DAY 24 – THURSDAY AUGUST 1

PRAIRIE ISLAND INDIAN COMMUNITY TO BAY CITY

We are so grateful for the gracious welcome we received from the Prairie Island Indian Community. We were given the great honor of meeting with the Tribal Council and spending the day with community members (including the buffalo herd). It was enlightening and inspiring. Thank you, PIIC – we’ll be back!

This morning we said goodbye to Amy and Rayanna in the hotel lobby. Tom ran out toward Red Wing. The route was well planned and conditions were beautiful – what could go wrong? 

Road construction. The detour sent us off on Highway 18 – up the bluff for a long climb to US Highway 61. Adding extra miles and uncertainty about meeting our Bay City partners on time. 

No worries, Victoria mounted her bike and sprinted from the top of the bluff to the Mississippi River valley in Red Wing. Exhilaration turned to terror as she navigated the Eisenhower Bridge over the Great River – unfriendly to bikes and runners. It’s even worse now with a major construction project underway.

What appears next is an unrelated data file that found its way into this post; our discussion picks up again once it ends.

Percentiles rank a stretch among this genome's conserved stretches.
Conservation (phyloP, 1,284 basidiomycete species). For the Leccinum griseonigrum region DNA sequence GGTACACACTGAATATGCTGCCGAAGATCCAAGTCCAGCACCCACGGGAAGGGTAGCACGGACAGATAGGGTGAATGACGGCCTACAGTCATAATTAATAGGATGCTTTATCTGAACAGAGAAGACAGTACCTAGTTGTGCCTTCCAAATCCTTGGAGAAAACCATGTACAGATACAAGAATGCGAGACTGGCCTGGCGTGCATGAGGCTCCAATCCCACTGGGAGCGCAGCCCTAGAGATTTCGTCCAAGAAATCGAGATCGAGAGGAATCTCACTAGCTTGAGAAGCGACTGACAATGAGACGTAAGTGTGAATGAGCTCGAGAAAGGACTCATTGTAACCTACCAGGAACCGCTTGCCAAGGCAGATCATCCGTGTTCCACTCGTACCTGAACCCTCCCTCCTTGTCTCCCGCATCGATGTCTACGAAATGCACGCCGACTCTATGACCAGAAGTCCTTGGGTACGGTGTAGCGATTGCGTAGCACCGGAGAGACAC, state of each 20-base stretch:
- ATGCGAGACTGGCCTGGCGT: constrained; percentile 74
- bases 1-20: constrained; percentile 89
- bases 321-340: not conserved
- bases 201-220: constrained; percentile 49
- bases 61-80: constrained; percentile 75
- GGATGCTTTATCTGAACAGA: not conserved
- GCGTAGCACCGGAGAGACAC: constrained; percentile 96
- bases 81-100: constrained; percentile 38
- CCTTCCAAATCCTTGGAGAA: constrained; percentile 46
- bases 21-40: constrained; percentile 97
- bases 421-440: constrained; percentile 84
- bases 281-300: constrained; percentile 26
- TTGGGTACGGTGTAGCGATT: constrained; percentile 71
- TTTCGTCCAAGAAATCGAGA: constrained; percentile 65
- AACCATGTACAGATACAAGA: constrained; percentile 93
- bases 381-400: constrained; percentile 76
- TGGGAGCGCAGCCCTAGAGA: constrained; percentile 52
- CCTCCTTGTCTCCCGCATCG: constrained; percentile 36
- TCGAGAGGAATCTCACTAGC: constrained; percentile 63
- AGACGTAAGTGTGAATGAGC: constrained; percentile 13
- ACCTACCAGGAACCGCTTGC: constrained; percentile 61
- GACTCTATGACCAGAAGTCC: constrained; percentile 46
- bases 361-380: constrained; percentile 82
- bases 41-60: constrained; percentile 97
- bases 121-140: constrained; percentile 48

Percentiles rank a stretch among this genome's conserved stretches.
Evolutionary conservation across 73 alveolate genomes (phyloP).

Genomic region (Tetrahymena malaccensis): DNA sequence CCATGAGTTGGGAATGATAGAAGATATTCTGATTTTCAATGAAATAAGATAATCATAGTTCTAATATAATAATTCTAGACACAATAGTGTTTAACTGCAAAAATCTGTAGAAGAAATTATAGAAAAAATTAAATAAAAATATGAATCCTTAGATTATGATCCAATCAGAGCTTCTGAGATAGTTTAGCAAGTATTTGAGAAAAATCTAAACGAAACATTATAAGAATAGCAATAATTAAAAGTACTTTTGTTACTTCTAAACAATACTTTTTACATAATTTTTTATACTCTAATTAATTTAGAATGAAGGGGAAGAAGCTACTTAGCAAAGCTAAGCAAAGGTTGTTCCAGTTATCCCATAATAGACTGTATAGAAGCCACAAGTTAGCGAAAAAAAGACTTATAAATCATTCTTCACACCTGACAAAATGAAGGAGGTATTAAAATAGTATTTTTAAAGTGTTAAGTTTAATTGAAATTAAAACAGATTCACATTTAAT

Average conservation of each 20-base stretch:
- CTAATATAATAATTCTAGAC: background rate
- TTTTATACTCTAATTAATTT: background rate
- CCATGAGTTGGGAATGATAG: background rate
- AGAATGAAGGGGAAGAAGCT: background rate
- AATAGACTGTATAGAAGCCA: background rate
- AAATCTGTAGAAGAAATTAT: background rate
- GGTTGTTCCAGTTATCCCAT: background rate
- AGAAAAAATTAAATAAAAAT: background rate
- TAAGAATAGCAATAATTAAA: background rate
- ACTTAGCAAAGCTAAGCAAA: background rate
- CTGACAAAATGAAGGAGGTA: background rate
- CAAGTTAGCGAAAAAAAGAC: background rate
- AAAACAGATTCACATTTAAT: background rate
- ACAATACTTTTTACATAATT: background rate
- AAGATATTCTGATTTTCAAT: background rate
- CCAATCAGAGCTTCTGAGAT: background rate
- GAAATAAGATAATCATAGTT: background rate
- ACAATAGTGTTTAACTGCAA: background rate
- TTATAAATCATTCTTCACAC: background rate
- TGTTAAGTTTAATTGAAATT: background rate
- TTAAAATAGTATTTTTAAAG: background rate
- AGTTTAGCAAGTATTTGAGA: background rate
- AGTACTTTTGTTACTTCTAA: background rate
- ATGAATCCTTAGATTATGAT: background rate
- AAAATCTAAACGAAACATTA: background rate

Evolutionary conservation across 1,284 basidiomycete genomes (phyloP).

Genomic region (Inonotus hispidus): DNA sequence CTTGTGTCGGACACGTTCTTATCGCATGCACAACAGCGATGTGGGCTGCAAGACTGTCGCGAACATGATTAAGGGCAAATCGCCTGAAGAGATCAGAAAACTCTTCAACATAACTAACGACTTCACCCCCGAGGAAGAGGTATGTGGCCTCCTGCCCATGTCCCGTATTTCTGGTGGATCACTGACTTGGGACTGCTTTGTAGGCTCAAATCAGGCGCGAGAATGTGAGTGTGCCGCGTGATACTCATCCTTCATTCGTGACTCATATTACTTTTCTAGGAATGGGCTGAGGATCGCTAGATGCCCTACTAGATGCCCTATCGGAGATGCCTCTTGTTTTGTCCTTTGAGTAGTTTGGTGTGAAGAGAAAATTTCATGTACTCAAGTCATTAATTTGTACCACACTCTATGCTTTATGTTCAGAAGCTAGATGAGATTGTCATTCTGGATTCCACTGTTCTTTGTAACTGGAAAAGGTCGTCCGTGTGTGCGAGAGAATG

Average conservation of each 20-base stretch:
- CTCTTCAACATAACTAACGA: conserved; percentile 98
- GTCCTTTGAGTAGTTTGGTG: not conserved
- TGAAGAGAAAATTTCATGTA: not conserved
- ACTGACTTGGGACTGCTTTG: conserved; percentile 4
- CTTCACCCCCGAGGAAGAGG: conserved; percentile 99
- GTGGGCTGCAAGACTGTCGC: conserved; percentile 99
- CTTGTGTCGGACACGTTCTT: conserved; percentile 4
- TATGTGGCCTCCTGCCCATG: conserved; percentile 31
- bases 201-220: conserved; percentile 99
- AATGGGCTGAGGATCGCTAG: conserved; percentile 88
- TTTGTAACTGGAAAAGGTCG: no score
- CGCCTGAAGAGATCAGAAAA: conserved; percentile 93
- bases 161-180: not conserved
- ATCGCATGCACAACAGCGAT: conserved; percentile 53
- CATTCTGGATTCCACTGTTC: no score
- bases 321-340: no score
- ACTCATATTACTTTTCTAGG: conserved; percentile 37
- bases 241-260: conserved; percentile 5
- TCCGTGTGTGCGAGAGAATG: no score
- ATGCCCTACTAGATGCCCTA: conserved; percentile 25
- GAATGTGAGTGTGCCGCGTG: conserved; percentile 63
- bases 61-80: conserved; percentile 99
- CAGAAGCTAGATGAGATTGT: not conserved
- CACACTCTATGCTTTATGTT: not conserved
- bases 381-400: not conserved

She survived US 63 and rolled into the Bow and Arrow Monument on Wisconsin Highway 35, where she was joined by Kim, Norm and Barb to cover the last few miles into town on foot. 

We landed at the Bay City Village Hall for lunch, joined by Suzie, Faye, JoAnne, Blair, Joyce, Bob, Norm, Kim and DeeDee. Every Tuesday and Thursday lunch is served here, usually followed by a game of euchre. There’s a partially finished jigsaw puzzle on the table to work on if you’re so inclined. Today’s meal was beef stroganoff, which tasted like prime rib to these weary travelers.

We checked in at our hotel – Roger and Jan Spindler’s house – and set off to explore Bay City from the ball field to the beautiful waterfront. We ended our walk at Sabe’s for a beer and some quality time with our laptops.

Before long, we gathered at the pavilion to meet the Bay City community. Our carbohydrate loading continued with spaghetti dinner (garlic bread courtesy of Donny and Eric). There was also a bake sale and continued great conversation. And what a turnout – it seemed like the whole city was there! Every age group was represented from baby Sophia to the community elders. 

This is a community that is not just surviving, but thriving – something you wouldn’t know unless you take time to pull off of Highway 35 and explore this special place on the Great River.